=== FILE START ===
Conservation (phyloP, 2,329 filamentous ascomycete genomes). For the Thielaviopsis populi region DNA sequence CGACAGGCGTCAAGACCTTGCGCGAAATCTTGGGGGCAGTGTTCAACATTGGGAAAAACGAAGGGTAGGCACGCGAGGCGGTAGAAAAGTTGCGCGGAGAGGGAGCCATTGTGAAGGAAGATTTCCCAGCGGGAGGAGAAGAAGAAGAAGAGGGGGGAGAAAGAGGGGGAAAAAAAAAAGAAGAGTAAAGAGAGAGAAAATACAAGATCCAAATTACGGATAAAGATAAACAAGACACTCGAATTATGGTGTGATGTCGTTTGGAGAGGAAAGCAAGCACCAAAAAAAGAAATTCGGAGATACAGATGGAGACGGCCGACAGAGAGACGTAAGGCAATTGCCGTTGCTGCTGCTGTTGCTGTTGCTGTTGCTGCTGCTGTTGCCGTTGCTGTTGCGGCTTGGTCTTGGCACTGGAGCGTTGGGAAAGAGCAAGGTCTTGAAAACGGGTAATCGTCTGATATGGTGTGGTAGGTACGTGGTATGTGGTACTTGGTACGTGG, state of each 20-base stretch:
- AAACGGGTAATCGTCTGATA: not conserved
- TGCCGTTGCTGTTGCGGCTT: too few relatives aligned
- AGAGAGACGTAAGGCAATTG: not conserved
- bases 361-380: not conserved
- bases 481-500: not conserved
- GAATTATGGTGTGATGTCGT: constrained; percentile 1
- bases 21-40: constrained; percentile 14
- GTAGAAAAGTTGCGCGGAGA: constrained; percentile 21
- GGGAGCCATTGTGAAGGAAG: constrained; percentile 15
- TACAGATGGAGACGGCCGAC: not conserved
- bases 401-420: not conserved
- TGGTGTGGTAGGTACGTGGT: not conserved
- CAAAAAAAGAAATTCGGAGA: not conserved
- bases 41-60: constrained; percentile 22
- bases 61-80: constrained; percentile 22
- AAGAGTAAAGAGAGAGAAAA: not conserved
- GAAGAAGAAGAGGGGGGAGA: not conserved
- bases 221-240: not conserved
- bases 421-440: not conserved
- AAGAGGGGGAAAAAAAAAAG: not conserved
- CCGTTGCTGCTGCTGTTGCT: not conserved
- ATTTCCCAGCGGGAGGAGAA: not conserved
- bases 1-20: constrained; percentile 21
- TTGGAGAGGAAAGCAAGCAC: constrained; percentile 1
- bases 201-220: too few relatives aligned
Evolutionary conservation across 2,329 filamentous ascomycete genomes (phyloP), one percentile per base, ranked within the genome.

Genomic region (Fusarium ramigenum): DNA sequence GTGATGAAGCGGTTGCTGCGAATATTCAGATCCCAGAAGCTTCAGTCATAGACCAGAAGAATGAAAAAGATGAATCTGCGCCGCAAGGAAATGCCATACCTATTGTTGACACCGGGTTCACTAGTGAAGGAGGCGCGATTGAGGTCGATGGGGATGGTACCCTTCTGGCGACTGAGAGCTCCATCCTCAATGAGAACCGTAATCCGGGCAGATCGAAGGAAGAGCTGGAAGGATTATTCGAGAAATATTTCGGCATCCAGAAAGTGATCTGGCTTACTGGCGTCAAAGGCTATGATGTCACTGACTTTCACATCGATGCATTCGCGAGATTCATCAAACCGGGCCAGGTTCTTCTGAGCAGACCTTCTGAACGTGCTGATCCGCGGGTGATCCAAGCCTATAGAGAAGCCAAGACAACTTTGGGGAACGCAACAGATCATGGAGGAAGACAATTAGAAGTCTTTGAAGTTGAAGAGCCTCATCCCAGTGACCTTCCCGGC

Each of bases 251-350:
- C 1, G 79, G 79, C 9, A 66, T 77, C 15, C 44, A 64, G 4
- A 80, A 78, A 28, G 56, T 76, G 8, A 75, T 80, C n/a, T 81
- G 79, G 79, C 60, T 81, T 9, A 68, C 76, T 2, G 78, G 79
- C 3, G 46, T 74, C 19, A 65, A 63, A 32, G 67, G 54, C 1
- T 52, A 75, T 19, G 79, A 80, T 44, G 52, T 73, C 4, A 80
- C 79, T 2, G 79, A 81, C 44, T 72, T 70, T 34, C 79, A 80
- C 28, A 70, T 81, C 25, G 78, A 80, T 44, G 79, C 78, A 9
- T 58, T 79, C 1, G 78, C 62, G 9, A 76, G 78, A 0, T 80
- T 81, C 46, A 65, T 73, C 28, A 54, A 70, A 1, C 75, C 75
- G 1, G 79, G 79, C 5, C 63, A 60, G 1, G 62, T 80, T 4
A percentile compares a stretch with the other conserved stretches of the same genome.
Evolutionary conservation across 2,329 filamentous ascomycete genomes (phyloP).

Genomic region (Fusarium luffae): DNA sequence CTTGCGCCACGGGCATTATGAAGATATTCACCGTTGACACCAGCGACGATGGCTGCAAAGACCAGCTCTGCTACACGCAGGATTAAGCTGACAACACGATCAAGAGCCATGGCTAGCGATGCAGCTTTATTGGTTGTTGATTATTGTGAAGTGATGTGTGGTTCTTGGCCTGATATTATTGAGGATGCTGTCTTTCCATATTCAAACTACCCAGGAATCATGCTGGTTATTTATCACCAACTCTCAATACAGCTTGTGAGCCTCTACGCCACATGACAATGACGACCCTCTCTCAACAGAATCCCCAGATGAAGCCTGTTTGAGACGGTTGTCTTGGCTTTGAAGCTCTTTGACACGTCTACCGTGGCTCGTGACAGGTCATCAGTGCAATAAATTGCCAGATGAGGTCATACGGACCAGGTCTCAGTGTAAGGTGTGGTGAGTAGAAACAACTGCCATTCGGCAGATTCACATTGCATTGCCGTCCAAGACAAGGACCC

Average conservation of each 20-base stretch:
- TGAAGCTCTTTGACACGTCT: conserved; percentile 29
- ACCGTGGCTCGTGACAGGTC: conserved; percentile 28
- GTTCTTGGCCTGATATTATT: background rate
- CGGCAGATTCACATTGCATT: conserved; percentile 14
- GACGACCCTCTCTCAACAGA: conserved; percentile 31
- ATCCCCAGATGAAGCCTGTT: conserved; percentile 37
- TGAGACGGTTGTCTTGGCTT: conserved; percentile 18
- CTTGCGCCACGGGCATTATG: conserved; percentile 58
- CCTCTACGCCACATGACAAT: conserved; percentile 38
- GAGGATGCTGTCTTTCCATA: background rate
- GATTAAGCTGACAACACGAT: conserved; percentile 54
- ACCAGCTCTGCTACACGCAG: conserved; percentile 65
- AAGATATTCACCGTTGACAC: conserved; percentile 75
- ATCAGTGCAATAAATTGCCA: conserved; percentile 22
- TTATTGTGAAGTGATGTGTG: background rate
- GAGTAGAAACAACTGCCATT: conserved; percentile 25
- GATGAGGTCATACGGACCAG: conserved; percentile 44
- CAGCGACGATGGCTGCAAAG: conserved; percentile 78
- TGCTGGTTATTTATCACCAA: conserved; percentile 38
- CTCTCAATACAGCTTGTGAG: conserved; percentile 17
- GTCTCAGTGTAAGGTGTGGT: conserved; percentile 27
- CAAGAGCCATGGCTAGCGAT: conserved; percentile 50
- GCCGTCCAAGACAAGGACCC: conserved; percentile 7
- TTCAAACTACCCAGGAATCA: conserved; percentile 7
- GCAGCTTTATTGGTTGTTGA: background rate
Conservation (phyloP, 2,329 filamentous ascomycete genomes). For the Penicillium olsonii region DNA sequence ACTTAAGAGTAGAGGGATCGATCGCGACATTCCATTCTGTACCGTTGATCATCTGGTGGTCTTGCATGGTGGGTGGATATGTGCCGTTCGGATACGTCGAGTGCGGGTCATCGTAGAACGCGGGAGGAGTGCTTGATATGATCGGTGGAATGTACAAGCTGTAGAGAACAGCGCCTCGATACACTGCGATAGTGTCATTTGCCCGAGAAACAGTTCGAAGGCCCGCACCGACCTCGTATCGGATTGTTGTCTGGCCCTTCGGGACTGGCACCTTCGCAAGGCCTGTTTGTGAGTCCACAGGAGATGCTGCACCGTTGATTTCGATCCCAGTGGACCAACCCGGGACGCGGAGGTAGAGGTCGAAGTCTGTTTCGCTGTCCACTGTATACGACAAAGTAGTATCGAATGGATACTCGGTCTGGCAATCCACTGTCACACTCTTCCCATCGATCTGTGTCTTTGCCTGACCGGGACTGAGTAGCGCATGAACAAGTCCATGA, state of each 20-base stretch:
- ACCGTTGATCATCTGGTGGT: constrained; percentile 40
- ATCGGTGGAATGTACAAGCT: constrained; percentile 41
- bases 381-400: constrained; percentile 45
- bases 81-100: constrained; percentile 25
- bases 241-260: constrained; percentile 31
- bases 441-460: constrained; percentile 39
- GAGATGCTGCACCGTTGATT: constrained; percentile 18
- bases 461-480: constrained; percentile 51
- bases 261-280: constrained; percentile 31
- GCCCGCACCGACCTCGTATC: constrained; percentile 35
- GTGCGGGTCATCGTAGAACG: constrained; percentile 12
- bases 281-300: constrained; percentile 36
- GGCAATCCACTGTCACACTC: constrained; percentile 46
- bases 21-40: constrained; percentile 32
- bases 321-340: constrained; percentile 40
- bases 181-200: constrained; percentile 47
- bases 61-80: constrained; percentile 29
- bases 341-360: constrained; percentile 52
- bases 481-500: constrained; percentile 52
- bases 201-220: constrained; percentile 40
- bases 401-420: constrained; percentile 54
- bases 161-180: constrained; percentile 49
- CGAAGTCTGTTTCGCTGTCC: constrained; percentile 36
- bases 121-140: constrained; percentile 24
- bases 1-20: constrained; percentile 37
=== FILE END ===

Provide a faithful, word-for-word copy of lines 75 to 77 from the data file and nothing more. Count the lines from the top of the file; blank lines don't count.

- bases 441-460: constrained; percentile 39
- GAGATGCTGCACCGTTGATT: constrained; percentile 18
- bases 461-480: constrained; percentile 51